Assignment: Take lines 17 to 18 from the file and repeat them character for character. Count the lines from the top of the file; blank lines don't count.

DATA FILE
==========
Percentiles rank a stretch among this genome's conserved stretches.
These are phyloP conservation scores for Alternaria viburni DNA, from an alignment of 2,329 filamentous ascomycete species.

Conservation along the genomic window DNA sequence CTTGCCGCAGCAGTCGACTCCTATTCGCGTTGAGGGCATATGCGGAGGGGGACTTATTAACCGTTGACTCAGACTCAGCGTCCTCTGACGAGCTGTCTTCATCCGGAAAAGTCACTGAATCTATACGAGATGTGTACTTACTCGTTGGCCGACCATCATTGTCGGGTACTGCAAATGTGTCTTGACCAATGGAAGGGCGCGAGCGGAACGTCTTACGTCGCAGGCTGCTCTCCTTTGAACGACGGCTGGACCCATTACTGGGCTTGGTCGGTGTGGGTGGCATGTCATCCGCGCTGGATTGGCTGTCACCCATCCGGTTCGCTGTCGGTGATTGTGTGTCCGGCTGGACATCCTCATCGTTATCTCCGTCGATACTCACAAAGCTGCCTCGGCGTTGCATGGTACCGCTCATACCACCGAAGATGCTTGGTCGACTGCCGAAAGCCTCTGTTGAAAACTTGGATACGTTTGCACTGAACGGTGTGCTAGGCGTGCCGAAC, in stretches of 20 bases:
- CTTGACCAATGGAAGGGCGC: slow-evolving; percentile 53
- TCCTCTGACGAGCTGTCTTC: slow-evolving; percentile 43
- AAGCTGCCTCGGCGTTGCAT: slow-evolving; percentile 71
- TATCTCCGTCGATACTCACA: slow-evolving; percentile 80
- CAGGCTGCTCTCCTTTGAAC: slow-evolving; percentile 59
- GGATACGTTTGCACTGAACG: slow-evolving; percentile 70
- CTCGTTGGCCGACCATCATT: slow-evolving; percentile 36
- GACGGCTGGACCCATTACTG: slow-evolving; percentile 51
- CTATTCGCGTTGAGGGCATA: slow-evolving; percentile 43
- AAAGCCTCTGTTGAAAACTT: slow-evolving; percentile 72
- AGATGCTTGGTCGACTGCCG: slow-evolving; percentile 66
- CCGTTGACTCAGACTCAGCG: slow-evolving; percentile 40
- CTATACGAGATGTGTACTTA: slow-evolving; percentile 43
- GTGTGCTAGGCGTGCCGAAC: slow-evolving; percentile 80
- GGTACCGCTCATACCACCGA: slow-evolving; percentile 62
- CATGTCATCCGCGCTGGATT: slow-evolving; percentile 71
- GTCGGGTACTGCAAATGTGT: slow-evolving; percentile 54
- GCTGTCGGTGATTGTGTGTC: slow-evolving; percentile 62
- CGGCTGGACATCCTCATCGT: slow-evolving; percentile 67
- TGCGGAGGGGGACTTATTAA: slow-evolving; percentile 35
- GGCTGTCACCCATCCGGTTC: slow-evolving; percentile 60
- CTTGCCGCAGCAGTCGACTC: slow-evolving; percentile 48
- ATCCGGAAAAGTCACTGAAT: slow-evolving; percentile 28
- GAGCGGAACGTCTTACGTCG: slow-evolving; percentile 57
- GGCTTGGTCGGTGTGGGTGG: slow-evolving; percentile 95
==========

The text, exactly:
- GTGTGCTAGGCGTGCCGAAC: slow-evolving; percentile 80
- GGTACCGCTCATACCACCGA: slow-evolving; percentile 62